• 3. Maintain essential tools to collect the foreign intelligence that is required to disrupt terrorist plots, including by renewing Section 702 of the Foreign Intelligence Surveillance Act (FISA).

Intercepting enemy communications ranks among the most basic and timeless intelligence tools. Despite its wide-scale publication, officials confirm that our ability to monitor the online communications of foreigners outside the U.S. continues remains invaluable for our counterterrorism effort. Section 702 of FISA—a provision that requires private firms to surrender this data in response to a government request—will expire in 2017. A consensus of national security professionals supports renewal of this provision, but critics question the adequacy of the court-supervised measures to protect the communications of Americans that are incidentally collected by the program. Congress authorized this valuable intelligence tool twice previously, and the next president should insist that it be renewed again without modification.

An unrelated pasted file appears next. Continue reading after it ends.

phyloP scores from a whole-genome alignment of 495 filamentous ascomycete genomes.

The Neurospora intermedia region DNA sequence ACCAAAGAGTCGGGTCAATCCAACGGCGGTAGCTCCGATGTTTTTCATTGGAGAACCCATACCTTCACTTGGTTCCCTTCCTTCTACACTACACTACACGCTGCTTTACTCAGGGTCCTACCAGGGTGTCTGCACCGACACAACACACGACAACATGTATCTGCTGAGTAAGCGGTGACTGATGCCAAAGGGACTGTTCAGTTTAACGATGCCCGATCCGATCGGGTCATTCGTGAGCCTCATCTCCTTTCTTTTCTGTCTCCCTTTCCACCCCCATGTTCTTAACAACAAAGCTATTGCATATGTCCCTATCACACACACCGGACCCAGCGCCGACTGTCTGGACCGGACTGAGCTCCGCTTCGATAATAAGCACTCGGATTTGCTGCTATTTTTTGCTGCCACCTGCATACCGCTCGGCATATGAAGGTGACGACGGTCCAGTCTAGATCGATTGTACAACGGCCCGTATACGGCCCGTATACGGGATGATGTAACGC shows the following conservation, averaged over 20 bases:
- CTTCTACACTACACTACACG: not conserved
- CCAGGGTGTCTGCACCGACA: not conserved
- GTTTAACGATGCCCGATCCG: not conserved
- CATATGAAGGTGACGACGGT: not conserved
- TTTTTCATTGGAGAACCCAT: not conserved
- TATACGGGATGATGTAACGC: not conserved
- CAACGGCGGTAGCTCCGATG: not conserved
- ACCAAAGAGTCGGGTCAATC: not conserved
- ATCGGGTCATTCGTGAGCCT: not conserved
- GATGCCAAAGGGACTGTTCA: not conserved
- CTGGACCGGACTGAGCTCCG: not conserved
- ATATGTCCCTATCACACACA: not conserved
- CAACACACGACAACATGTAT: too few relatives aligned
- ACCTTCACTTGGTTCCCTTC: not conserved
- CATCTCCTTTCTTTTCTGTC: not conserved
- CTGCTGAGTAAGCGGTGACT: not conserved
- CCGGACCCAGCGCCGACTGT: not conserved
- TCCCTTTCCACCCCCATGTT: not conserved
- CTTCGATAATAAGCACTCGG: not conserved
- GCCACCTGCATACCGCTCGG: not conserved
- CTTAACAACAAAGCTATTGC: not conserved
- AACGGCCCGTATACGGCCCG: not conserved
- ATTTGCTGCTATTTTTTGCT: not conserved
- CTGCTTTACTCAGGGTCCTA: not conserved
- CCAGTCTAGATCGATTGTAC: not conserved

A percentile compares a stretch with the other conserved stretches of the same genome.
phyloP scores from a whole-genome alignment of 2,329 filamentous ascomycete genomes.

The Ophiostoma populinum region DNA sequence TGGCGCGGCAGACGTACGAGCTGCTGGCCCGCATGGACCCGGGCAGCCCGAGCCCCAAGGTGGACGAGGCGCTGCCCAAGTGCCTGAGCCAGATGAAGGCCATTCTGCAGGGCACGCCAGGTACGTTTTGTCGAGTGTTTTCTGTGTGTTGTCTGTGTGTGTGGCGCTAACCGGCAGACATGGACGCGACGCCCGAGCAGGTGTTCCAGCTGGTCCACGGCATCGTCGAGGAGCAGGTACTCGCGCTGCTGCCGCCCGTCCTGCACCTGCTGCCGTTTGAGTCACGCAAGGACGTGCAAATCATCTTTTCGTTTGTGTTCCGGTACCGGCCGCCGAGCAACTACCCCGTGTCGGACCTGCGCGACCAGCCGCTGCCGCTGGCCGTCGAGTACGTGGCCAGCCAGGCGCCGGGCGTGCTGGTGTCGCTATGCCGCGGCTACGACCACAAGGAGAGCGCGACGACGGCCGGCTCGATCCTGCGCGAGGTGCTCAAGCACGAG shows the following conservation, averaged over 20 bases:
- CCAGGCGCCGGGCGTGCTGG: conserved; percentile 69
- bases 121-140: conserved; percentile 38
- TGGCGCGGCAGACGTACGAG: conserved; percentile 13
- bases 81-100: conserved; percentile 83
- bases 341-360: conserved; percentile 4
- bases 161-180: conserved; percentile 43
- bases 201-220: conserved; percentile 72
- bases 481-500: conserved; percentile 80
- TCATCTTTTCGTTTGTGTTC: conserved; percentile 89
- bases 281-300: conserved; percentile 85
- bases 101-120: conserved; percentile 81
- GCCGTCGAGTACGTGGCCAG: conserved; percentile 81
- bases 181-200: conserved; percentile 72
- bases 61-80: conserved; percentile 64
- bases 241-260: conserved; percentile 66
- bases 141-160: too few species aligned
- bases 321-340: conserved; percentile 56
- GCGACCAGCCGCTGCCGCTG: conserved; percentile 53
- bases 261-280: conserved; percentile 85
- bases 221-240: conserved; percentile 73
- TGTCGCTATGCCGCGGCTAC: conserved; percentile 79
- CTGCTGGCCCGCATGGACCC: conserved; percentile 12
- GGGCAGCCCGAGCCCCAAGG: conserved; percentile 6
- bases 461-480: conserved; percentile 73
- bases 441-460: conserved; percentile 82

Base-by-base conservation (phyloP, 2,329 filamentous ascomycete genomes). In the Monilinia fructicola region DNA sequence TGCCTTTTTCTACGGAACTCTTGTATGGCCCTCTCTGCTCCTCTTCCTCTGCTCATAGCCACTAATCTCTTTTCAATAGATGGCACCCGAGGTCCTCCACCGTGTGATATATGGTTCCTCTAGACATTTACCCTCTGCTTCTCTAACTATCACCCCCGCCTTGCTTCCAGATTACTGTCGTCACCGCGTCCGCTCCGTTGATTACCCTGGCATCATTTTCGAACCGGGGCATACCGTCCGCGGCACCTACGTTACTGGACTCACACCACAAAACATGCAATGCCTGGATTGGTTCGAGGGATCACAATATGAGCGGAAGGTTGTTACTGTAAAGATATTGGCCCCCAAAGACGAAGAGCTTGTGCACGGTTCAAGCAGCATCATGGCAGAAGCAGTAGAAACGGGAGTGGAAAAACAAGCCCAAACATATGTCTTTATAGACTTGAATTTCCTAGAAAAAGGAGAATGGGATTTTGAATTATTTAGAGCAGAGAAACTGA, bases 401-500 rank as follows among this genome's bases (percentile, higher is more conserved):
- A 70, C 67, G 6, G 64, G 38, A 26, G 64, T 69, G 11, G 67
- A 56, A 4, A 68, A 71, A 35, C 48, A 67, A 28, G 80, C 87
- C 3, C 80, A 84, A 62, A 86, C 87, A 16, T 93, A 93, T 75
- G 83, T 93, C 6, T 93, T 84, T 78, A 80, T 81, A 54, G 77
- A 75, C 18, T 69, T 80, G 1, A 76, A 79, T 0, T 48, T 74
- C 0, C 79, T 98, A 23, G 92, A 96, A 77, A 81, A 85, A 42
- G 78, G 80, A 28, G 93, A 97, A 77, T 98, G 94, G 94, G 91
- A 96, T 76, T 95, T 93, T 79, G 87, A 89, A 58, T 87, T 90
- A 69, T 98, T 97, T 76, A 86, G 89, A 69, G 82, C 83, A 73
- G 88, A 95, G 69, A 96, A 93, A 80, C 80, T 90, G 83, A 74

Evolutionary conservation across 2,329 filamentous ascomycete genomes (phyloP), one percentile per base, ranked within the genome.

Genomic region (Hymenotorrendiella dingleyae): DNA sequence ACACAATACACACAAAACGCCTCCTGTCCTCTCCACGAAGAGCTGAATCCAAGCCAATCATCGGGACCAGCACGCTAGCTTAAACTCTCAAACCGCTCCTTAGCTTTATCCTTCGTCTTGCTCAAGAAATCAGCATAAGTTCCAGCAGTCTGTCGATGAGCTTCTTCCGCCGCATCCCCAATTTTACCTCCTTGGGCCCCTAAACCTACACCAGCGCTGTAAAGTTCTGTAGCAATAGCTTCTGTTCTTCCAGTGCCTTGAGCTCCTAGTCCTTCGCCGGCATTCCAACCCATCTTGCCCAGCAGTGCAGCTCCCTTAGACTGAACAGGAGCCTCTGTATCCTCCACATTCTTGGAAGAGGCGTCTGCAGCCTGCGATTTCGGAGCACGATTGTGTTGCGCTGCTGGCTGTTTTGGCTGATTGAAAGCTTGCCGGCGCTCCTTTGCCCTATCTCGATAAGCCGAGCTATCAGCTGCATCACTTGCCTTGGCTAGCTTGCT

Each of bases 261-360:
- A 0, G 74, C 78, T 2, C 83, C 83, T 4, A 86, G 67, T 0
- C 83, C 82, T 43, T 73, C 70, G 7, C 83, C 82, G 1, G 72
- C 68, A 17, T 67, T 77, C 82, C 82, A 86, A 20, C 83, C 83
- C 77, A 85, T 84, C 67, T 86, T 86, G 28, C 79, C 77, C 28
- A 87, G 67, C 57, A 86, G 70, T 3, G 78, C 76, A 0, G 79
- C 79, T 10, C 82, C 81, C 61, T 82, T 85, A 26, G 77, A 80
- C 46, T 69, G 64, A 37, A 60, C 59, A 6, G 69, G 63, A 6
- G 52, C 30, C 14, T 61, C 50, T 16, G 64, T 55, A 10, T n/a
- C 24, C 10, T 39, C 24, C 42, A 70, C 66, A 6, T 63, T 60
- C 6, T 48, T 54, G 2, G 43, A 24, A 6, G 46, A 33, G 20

• 4. Complete implementation of post-9/11 intelligence reforms by strengthening the IC’s central leadership to ensure information is being shared and that these agencies effectively collaborate on a single set of strategic priorities.

Congress passed landmark legislation in 2004 that was informed by the recommendations of the blue-ribbon 9/11 Commission. Core reforms included the creation of the DNI post to promote a more unified IC along with a National Counterterrorism Center to improve information sharing and whole-of-government responses to terror threats. The IC’s counterterrorism work has improved. However, legislative compromises, bureaucratic resistance, and uneven White House support have combined to limit the authority of the IC’s new leader. The ability of future DNIs to make and enforce strategic resource allocations and exercise necessary leadership in crowded fields like cyber, social media, and homeland security will require the next president to endorse the new structures and unambiguously empower the IC’s leader.

The major party platforms will inevitably promise economic prosperity, unrivaled military strength, and decisive global influence. None of these goals is practically achievable without effective intelligence. Both parties should, therefore, signal how their nominee would use America’s substantial intelligence capabilities to protect the nation and inform prudent foreign policies.